Hay fever in adolescents and adults

Aziz Sheikh, Sukhmeet S. Panesar, S. Salvilla

Research output: Contribution to journalArticle


INTRODUCTION: Hay fever is found throughout the world. Epidemiological evidence suggests considerable geographical variation in itsprevalence. Symptoms are caused by an IgE-mediated type 1 hypersensitivity reaction to airborne allergens such as pollen or fungal spores,and may also cause eye, sinus, respiratory, and systemic problems. METHODS AND OUTCOMES:We conducted a systematic reviewand aimed to answer the following clinical question:What are the effects of treatments for hay fever in adolescents and adults? We searched:Medline, Embase, The Cochrane Library, and other important databases up to April 2008 (Clinical Evidence reviews are updated periodically;please check our website for the most up-to-date version of this review).We included harms alerts from relevant organisations such as theUS Food and Drug Administration (FDA) and the UK Medicines and Healthcare products Regulatory Agency (MHRA).RESULTS:We found211 systematic reviews, RCTs, or observational studies that met our inclusion criteria.We performed a GRADE evaluation of the quality ofevidence for interventions. CONCLUSIONS: In this systematic review we present information relating to the effectiveness and safety of thefollowing interventions: intranasal corticosteroids, oral antihistamines, intranasal antihistamines, oral leukotriene receptor antagonists, systemiccorticosteroids, intranasal ipratropium bromide, oral decongestants, and combinations of these treatments.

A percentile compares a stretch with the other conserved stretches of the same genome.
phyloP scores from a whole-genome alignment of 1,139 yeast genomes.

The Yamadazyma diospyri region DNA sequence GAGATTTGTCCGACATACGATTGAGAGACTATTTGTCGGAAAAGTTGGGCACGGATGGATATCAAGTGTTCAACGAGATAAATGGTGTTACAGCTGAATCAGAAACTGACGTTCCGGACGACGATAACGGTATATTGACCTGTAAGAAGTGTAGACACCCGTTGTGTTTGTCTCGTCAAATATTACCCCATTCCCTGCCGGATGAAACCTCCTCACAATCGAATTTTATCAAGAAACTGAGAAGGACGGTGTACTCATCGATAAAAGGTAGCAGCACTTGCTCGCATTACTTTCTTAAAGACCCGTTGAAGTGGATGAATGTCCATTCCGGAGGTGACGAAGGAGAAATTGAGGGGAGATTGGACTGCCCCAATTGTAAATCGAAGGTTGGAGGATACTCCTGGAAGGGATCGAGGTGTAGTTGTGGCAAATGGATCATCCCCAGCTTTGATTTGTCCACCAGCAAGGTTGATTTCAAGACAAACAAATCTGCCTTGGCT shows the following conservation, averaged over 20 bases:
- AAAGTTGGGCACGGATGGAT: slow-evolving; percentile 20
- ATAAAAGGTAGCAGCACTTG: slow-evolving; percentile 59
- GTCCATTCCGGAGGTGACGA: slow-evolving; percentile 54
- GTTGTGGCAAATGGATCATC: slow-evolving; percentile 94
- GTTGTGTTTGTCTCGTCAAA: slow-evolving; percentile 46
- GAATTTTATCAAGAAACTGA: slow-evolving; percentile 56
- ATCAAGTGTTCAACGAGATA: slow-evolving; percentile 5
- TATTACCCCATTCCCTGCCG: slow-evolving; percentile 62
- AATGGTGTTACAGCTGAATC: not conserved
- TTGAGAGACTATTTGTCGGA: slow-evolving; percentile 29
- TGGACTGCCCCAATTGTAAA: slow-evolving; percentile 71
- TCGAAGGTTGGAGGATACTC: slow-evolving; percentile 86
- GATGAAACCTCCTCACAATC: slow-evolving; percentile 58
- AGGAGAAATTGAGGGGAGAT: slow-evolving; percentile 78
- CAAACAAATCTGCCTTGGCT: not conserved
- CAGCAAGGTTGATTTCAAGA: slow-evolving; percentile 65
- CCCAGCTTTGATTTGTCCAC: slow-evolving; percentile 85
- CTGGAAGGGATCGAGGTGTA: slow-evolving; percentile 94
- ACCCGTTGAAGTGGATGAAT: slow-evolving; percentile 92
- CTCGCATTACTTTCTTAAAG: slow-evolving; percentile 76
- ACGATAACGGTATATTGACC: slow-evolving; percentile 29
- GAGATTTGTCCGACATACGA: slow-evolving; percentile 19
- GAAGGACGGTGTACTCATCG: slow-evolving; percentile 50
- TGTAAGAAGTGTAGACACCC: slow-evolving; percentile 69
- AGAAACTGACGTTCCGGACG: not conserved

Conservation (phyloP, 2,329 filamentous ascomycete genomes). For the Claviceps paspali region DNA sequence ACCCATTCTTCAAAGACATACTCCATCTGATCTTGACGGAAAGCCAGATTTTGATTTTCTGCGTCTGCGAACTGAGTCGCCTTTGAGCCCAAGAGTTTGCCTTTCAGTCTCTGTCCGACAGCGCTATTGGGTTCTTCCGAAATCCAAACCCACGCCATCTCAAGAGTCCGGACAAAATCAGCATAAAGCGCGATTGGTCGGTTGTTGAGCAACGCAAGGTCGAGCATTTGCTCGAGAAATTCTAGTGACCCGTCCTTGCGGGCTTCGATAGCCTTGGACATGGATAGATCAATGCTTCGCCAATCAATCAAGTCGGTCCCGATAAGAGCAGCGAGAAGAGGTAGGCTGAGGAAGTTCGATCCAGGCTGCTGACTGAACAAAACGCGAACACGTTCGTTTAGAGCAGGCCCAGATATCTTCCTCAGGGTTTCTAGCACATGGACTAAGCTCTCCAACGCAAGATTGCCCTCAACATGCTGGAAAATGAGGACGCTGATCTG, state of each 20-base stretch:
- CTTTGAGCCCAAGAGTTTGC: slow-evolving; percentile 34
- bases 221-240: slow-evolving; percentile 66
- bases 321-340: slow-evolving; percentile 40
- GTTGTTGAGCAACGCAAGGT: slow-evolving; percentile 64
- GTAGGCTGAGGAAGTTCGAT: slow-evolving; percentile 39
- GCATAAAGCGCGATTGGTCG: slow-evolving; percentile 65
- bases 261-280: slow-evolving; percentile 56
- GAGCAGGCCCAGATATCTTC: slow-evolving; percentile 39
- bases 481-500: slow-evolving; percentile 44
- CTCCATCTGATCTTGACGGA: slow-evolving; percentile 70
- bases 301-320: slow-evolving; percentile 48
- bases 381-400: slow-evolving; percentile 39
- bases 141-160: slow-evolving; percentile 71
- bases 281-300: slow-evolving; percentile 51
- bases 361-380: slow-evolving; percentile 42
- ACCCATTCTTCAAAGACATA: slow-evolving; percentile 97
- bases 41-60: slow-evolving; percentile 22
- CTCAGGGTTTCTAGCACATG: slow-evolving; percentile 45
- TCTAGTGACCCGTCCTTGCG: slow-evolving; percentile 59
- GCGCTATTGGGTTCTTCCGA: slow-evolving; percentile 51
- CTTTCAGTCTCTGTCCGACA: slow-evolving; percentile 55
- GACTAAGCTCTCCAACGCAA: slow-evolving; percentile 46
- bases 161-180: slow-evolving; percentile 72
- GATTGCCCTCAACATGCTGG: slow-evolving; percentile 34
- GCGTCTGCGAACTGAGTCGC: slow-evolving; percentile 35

Original languageEnglish
JournalClinical evidence
Publication statusPublished - 18 Nov 2009


Dive into the research topics of 'Hay fever in adolescents and adults'. Together they form a unique fingerprint.

Cite this